Thus died my only son and one too on whom I had placed my own name and was truly the dearest object of my heart.”  (Hosea Stout diary, 25-28 Jun., 1846)

30 Jun.:  Daily prayers in the temple.

“During this month an average attendance of about twelve Elders met every evening in the Temple at Nauvoo and prayed; meetings were also held on the Sabbath.”  (MHBY, 30 Jun., 1846; IE 49(5):294, May, 1946)

6 Jul.:  Further attempt to sell Nauvoo Temple.

“We have still a prospect of making a sale of the Temple, and also of ‘all the Mormon interest in Hancock county’ and that for cash down, but at what prices, we do not as yet know.  Bros. Babbitt and Heywood have started to St. Louis this morning to receive any propositions that might be made for deliberation.  Our means are running so low that unless we can sell the Temple we shall not be able to meet all demands and help the poor away.  I hope that God will favor the project, for I do assure you that Nauvoo is becoming anything but desirable.  Brothers Markham and Snow will be off for camp shortly.  In case we sell the Temple, we will visit you and bring you some funds; but Mr. Paulding, the principal, desiring to buy, is in New Orleans; it will therefore require at the least, some five or six weeks to close matters and receive the pay.”  (John Fullmer to Brigham Young, 6 Jul., 1846; JH 6 Jul., 1846)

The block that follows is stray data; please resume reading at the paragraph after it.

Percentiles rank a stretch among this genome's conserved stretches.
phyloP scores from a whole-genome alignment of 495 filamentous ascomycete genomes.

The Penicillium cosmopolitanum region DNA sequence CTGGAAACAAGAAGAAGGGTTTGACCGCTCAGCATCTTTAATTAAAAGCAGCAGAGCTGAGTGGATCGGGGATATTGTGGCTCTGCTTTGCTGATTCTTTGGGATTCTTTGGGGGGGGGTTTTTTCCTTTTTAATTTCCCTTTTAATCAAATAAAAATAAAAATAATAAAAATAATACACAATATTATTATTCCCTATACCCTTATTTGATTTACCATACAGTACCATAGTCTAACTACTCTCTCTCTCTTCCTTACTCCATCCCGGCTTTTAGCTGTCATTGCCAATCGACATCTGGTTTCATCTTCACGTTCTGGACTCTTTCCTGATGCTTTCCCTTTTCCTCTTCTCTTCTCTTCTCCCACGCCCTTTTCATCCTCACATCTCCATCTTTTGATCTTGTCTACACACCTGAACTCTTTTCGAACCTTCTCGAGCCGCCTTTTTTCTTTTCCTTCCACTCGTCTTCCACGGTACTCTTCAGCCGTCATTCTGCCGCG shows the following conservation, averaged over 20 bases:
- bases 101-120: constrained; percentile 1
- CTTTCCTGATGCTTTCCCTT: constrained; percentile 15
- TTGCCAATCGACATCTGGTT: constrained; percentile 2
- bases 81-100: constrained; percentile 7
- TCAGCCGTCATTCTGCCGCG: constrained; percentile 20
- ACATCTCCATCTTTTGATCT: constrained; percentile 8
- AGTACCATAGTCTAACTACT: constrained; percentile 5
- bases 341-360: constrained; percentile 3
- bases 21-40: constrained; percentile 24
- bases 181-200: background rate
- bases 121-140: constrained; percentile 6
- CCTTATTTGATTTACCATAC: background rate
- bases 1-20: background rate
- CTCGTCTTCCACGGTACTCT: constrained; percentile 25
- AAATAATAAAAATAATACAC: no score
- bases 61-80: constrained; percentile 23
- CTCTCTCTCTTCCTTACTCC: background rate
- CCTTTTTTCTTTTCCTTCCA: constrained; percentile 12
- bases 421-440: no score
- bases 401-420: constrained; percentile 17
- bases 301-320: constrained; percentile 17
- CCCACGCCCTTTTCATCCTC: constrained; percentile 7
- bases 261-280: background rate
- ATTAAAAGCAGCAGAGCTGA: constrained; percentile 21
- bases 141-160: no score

13 Jul.:  Orson Hyde advertises for adoptees.

Apostle Orson Hyde “desired all who felt willing to do so to give him a pledge to come into his kingdom when the ordinance could be attended to.”  (Hosea Stout diary, 13 Jul., 1846–CHECK SOURCE)

15 Jul.:  Report to British on Nauvoo Temple.

“Many have suppposed that our location in the city of Nauvoo was to be a permanent one, so was the situation in Missouri–both were promised as an everlasting possession, yet the Saints were driven from their homes to Nauvoo for a season, there to raise up a temple for the Lord, in which he could reveal unto us the power of the priesthood, and qualify his servants for the work assigned them by God through Joseph Smith; and during our stay at Nauvoo we have reared a temple, obtained the blessings for which we built, and God be praised. . . .